A. Rufus Morgan. Rev. Morgan was born in 1885 in western North Carolina. He went to college and seminary, then served many churches as an Episcopal minister, focusing his ministry on the less fortunate. He also made time for one of his great loves, the then-new Appalachian Trail in the mountains of North Carolina. Rev. Morgan spent a total of 43 years constructing and maintaining the Trail and inspiring others to do so. He began by developing and maintaining 55 miles of the AT in North Carolina from Bly Gap on the Georgia border to Wesser Bald. Early on, he was known as a one-man hiking club, clearing and tending his portion of the AT and supporting the ATC. Later on, he founded the Nantahala Hiking Club.
Charles R. “Chuck” Rinaldi played a critical role in preserving the A.T. by acquiring land for its corridor. He served as chief of the Appalachian Trail Land Acquisition Office of the National Park Service, beginning with the establishment of this program in 1978. Under his leadership, the office began to create maps of the trail corridor and search the titles on the privately owned tracts along the Trail. Eventually more than 1,000 additional tracts were brought into the inventory. The goal was to establish a fully protected off road Trail in as natural and remote a setting as possible. Mr. Rinaldi often had the very thankless task of attempting to balance the competing interests of landowners and Trail advocates. The wonder is that he so often succeeded in reaching a result satisfactory to these interests.
Clarence S. Stein played an important role in helping Benton MacKaye turn his dream into reality. MacKaye and Stein met initially in July, 1921, along with Charles Harris Whitaker, editor of the Journal of the American Institute of Architects. After hearing MacKaye’s proposal for an Appalachian Trail, Stein encouraged MacKaye to develop his ideas further, into an article suitable for publication. He then encouraged Whitaker to publish MacKaye’s seminal article in the AIA Journal. This article was, of course, the spark that started the whole movement that led directly to the Appalachian Trail. After the article was published, Stein continued to push the A.T. concept among conservationists in the Northeast, getting other pioneers like Major William Welch involved.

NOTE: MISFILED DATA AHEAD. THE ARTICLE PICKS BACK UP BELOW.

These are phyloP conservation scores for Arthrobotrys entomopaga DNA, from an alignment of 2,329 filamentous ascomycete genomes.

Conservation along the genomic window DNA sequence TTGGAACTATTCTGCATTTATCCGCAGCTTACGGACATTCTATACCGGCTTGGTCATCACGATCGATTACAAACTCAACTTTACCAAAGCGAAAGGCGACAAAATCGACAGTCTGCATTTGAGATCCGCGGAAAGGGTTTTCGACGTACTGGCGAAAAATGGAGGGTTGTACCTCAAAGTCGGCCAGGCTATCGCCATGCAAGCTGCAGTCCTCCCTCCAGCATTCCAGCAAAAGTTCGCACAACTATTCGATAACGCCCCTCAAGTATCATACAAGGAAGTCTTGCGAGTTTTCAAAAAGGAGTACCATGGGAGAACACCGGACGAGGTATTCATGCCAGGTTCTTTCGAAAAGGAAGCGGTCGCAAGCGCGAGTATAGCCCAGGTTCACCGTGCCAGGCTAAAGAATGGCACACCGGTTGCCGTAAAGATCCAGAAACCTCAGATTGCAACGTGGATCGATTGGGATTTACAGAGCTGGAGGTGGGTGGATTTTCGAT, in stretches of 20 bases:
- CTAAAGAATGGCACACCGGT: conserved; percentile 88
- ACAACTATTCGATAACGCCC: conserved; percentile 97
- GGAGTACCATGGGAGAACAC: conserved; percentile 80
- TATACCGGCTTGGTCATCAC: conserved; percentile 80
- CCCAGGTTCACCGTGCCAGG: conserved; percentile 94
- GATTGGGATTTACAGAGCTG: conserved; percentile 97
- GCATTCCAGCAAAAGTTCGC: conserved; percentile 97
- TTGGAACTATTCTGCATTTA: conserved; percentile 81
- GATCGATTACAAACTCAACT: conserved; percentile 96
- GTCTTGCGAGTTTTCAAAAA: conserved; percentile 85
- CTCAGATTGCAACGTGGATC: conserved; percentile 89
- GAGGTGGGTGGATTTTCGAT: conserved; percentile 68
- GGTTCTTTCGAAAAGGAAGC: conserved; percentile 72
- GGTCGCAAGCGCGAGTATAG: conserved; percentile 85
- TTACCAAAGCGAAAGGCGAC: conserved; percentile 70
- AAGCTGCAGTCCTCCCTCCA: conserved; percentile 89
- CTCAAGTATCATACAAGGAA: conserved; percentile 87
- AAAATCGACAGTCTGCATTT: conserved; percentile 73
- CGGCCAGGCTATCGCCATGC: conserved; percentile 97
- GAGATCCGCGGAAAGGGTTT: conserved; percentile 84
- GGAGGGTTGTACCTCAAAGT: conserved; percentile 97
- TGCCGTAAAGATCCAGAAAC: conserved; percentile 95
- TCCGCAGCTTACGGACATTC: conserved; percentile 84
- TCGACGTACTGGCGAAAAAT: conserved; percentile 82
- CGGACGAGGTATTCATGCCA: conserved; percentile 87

Pamela Underhill, preserved and protected the Trail in a variety of capacities with the National Park Service from 1979 to 2013. In 1995, she was selected to serve as park manager (a.k.a. superintendent). Throughout her career, but especially in her capacity as park manager, Ms. Underhill has displayed an unswerving devotion to the A.T., to ATC, to volunteer-based stewardship, and to the A.T. cooperative management system. She has been a strong and articulate advocate for land conservation along the A.T., even at some risk to her own professional career. She was equally forceful in defending and supporting the unique partnership that exists among ATPO, ATC, the trail-maintaining clubs, and Appalachian Trail volunteers—within her own agency, with other federal and state agencies, and with the public at large.
The 2014 Class was honored at the Fourth Appalachian Trail Hall of Fame Banquet, on June 6, 2014. HERE is a gallery of photos from the Banquet.